In June 1972, Dilys Winn opened the first specialty bookstore devoted to mysteries and crime fiction. Titled Murder Ink, the store stood on its original spot in Manhattan for 34 years before it had to close in 2006. Winn continued to serve the mystery community even after selling the store in the '70s, with the occasional essay in publications like the New York Times and also by writing reference books. In fact, the bio in one of her NYT pieces indicated she was the author of 17 books, but sadly, most of those are apparently not available.
What is available is the most popular of those books, appropriately titled Murder Ink: the Mystery Reader's Companion, dating from 1977. Once again, it was a Winn-trailblazing-project by being the first of its type, combining a compendium of information on crime fiction with a very large dose of humor. It was so popular, that Winn came out with the revised version in 1984. Whereas the first edition was subtitled "Perpetrated by Dilys Winn," the update is subtitled "Revised, revised, still unrepentant AND perpetrated by Dilys Winn."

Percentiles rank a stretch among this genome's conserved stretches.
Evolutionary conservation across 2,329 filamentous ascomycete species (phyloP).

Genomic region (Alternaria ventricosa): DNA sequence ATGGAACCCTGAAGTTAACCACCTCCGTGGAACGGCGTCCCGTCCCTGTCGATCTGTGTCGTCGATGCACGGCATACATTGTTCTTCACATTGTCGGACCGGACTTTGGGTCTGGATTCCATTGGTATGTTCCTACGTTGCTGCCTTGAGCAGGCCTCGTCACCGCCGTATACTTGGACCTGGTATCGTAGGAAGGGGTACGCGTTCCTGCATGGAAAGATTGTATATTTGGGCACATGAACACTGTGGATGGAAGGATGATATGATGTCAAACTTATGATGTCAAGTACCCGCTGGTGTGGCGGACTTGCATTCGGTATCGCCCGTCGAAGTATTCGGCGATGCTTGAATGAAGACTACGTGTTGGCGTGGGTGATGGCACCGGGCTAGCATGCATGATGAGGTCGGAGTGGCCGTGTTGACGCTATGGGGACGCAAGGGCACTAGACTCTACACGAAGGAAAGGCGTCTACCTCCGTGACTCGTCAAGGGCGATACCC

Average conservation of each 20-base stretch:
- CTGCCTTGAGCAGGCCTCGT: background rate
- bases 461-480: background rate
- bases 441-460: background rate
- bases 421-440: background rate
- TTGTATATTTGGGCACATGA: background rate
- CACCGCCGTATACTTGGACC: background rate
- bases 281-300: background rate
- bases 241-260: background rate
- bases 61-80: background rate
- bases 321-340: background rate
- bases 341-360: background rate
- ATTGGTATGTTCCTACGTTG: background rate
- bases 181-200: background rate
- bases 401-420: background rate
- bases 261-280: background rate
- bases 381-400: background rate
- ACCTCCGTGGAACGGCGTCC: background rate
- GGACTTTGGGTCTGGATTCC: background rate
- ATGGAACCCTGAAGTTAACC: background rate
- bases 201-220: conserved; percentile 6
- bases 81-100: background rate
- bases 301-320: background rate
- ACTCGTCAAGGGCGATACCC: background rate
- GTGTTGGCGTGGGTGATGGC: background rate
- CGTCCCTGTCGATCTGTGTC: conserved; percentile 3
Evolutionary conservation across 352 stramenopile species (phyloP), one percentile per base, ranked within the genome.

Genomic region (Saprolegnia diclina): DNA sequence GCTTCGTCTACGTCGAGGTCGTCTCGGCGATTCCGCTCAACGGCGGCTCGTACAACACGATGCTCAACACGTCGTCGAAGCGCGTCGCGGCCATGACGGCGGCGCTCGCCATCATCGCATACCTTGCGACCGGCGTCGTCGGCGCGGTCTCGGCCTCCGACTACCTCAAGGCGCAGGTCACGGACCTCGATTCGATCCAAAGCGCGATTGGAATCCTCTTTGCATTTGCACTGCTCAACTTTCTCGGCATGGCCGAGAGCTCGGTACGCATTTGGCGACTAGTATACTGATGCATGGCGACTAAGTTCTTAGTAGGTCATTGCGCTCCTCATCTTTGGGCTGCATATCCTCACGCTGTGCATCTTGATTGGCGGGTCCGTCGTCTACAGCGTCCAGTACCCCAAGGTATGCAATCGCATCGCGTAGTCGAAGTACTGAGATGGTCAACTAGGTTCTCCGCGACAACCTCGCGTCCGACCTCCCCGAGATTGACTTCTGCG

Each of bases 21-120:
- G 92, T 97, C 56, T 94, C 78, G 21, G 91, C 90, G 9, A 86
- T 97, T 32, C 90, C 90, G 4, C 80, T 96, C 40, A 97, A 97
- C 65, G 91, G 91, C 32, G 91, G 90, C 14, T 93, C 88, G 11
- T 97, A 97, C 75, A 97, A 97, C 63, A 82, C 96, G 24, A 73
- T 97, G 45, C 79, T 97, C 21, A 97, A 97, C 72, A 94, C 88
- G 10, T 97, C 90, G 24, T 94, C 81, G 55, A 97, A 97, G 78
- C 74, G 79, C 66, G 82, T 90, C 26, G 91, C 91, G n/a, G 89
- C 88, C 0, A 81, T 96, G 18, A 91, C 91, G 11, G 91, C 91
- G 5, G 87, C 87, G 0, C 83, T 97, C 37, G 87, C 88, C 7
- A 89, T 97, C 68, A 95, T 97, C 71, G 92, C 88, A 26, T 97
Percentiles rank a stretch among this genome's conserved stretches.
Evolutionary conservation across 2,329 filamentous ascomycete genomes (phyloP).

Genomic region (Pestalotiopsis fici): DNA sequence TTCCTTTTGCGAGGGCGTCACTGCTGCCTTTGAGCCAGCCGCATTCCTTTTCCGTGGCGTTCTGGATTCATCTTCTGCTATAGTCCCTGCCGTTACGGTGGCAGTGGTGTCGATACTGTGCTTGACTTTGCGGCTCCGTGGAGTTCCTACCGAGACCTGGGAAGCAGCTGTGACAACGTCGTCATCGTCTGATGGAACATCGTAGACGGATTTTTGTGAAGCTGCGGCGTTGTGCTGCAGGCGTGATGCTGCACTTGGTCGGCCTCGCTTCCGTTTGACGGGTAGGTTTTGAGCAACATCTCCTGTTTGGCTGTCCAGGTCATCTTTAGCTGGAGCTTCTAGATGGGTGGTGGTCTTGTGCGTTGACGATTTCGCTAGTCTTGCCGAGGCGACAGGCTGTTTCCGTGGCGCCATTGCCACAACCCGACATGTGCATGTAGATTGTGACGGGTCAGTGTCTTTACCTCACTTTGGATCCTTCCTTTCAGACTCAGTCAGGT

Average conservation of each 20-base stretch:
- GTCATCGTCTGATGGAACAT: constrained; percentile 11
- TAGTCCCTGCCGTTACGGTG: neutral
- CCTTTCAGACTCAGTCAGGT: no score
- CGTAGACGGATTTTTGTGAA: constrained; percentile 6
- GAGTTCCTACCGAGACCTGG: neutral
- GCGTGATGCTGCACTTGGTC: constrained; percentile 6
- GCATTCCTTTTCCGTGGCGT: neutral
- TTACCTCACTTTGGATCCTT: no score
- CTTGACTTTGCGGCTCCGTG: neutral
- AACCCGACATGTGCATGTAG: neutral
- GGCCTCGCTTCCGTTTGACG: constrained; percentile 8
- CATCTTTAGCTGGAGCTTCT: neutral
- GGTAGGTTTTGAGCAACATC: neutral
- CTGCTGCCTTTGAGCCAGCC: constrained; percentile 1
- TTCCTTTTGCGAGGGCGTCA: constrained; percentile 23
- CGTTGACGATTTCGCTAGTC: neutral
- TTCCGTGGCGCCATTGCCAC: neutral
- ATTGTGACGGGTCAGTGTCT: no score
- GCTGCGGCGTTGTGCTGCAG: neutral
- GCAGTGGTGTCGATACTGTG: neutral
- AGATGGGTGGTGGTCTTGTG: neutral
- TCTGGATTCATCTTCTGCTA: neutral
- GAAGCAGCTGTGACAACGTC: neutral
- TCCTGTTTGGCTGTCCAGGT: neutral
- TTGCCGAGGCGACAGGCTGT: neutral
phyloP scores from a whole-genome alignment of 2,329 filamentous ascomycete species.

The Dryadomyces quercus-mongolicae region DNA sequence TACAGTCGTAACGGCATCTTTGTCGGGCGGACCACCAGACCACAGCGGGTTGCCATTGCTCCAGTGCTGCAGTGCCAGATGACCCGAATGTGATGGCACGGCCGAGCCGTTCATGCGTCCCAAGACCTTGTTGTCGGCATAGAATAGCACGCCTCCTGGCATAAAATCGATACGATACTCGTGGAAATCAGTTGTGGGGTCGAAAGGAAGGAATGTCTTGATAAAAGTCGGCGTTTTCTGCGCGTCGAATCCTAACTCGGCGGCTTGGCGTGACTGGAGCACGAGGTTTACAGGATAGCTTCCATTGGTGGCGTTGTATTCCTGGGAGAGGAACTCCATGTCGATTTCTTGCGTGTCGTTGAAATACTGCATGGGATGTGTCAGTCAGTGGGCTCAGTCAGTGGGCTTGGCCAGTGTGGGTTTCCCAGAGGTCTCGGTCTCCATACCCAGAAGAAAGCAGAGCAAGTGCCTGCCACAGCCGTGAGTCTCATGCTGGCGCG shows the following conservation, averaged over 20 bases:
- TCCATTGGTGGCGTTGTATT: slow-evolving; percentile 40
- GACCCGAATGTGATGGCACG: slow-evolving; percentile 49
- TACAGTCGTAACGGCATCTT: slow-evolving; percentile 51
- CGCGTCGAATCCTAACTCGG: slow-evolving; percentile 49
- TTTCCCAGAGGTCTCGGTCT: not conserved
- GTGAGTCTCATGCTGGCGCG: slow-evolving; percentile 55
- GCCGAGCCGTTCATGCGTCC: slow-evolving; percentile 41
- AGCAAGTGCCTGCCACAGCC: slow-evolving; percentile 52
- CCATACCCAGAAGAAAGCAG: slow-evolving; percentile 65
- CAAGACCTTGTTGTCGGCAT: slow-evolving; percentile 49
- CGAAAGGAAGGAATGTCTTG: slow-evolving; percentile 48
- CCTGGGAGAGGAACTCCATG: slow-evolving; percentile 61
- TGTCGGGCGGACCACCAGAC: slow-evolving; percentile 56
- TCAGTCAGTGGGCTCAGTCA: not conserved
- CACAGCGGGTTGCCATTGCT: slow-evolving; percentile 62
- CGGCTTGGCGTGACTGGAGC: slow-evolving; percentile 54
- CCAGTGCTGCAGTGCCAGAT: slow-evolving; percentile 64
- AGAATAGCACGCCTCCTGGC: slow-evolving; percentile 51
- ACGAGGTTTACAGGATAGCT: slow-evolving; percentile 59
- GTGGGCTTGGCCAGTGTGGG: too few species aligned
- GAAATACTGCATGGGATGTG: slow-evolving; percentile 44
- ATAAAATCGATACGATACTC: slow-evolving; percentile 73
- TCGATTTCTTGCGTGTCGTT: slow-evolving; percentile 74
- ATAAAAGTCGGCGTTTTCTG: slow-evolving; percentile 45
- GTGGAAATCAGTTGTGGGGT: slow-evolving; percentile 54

The 1984 version contains many of the same features from the original, with a host of essays on Plots, Trouble Spots (settings), Suspicions (suspects), Crimes, Victims, Bloodhounds (detectives), Motives, Justice and some miscellaneous fun in Side-Tracked and Complications. Contributors to the book include reviewers like Marilyn Stasio with the New York Times; authors including Ed McBain, Martha Grimes, PD James; publishers like Otto Penzler; and dozens of other "first-time offenders," recidivists," and "imposters."
Also new to this edition is a "book within a book." It's a story titled "The Tainted Tea Tragedy," told on the first three pages of each chapter, with two clues to a chapter and additional clues scattered throughout the book. There's even a mirror-image recap of the aftermath one year later in the Index, although "those who peek are "despicable beyond words."
Fun interstitials are sprinkled throughout the book, too. You'll find cartoons like an illustration of the authentic classic private eye trenchcoat, appropriately labeled; sidebars galore filled with trivia, quotes and poems; bibliographies; glossaries and lots of literary eye candy. There's also a section on the crime fiction awards categories, although there is one award missing: the Dilys Award. In 1992, well after this book was published, the Independent Booksellers Association created the award for the mystery titles of the year that member booksellers have most enjoyed selling. They named it after—who else? Dilys Winn.